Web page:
As Standage argues, coffee has long symbolized intellect, creativity, and “just a streak of revolution.” During the Enlightenment, coffee—and the coffeehouses where it was served—represented a form of free, open discourse in which new ideas could be discussed without prejudice. Even today, it might not entirely be a coincidence that Seattle, a center of Internet development, is also the birthplace of Starbucks, the most popular coffee chain in America. Coffee continues to symbolize the thrill of creativity and entrepreneurship.
Coffee Quotes in A History of the World in Six Glasses
In some European nations, and particularly in Britain, coffee was challenged by tea imported from China. Its popularity in Europe helped to open lucrative trade routes with the East and underpinned imperialism and industrialization on an unprecedented scale, enabling Britain to become the first global superpower.
The diffusion of this new rationalism throughout Europe was mirrored by the spread of a new drink, coffee, that promoted sharpness and clarity of thought. It became the preferred drink of scientists, intellectuals, merchants, and clerks—today we would call them “information workers.”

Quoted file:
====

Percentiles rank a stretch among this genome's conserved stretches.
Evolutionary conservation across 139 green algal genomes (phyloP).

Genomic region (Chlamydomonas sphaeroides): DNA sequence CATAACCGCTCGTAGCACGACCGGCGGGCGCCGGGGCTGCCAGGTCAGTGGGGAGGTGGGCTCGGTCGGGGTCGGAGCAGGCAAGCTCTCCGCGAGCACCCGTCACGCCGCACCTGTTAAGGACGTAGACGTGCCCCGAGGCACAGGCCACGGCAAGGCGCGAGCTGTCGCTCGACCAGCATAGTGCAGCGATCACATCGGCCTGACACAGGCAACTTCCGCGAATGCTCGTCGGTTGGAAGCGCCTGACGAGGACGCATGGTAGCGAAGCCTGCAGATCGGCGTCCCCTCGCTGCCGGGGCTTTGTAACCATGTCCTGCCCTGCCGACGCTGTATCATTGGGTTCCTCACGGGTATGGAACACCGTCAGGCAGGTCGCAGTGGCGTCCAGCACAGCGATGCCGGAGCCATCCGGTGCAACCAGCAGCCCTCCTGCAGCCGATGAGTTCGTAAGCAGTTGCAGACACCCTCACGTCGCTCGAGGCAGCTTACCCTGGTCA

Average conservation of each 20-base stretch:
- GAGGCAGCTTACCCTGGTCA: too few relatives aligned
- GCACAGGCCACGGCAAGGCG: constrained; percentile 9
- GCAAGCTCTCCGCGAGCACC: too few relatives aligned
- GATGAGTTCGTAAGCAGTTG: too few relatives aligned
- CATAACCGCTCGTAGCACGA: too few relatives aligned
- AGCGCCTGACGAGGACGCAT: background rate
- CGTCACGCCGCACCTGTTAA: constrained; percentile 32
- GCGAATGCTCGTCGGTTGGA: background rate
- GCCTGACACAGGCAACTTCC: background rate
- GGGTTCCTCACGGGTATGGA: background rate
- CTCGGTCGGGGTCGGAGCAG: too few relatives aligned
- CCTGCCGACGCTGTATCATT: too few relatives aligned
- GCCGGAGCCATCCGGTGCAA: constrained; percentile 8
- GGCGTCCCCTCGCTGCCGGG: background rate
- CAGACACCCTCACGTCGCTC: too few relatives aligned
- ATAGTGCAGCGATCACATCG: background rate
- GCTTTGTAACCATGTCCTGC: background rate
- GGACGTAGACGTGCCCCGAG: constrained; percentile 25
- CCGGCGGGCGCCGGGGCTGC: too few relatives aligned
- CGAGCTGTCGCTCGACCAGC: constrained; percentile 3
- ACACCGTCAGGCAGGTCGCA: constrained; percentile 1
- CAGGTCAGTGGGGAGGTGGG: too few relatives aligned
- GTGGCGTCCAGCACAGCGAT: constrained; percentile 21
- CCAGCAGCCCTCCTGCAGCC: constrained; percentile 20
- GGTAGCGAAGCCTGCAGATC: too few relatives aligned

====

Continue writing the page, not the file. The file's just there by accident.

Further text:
But of even greater significance than [coffee] was the novel way in which it was consumed: in coffeehouses, which dispensed conversation as much as coffee. In doing so, coffeehouses provided an entirely new environment for social, intellectual, commercial, and political exchange.
French coffeehouses highlighted the paradox that despite the intellectual advances of the Enlightenment, progress in the social and political spheres had been hindered by the dead hand of the ancien regime. The wealthy aristocracy and clergy, a mere 2 percent of the population, were exempt from taxes, so the burden of taxation fell on everyone else: the rural poor and the wealthier members of the bourgeoisie, who resented the aristocracy’s firm grip on power and privilege. In coffeehouses the contrast between radical new ideas about how the world might be and how it actually was became most apparent.
Is it any surprise that the current center of coffee culture, the city of Seattle, home to Starbucks coffeehouse chain, is also where some of the world’s largest software and Internet firms are based? Coffee’s association with innovation, reason, and networking—plus a dash of revolutionary fervor—has a long pedigree.